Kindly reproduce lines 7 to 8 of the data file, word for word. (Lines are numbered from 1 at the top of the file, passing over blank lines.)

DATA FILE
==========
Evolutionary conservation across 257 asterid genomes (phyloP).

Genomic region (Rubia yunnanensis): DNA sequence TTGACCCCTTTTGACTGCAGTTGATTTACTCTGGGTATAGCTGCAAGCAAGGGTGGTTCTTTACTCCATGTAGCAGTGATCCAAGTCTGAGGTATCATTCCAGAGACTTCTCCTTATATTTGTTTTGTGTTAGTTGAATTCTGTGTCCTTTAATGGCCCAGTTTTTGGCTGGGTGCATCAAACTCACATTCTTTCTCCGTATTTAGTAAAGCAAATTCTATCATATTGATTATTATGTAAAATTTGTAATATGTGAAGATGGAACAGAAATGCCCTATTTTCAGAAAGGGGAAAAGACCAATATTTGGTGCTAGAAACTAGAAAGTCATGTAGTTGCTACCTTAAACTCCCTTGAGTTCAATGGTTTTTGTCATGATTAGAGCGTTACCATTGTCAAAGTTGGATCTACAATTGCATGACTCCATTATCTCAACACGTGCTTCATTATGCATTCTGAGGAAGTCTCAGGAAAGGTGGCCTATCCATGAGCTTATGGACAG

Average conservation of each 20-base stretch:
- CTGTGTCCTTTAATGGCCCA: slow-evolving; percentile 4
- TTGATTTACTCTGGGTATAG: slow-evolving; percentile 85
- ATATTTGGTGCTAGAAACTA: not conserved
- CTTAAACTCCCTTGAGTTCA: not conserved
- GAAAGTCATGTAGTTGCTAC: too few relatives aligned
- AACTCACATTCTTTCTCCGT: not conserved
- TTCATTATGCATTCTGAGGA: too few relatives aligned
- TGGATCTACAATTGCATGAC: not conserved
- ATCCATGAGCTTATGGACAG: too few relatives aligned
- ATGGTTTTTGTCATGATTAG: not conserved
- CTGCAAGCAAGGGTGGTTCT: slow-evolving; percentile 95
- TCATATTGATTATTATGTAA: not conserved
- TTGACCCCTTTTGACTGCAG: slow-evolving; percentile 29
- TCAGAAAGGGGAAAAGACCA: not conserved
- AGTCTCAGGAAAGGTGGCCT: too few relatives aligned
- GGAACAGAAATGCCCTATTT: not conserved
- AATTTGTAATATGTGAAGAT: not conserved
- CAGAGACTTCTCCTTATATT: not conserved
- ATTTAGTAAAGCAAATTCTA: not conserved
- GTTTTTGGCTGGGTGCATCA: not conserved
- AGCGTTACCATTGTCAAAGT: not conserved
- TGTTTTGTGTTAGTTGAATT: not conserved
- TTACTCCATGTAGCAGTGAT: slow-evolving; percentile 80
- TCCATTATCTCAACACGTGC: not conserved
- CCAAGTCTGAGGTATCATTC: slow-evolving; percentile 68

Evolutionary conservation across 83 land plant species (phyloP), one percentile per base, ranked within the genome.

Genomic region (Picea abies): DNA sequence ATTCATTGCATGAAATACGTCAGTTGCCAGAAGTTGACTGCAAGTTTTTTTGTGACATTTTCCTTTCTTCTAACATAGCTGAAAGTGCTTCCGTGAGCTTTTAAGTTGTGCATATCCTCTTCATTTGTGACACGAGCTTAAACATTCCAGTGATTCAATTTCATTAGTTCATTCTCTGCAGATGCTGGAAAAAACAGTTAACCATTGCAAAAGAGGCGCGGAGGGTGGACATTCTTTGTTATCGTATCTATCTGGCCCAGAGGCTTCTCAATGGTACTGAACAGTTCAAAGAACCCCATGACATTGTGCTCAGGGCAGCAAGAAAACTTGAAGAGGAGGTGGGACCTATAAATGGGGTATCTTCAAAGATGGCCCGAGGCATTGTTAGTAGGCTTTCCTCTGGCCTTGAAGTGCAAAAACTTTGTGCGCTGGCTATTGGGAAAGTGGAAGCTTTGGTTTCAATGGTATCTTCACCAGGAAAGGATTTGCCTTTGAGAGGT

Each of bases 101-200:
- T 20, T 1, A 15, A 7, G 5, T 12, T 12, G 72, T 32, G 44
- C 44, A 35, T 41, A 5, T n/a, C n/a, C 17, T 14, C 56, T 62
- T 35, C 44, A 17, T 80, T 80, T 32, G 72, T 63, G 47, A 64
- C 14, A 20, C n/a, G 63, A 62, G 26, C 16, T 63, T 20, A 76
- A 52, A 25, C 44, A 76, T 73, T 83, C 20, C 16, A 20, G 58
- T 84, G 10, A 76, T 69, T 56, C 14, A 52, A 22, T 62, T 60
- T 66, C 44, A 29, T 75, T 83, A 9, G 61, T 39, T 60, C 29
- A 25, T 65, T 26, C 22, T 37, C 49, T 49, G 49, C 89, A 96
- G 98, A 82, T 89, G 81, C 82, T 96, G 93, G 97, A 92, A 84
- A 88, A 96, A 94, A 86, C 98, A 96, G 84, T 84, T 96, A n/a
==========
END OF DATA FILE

- CTTAAACTCCCTTGAGTTCA: not conserved
- GAAAGTCATGTAGTTGCTAC: too few relatives aligned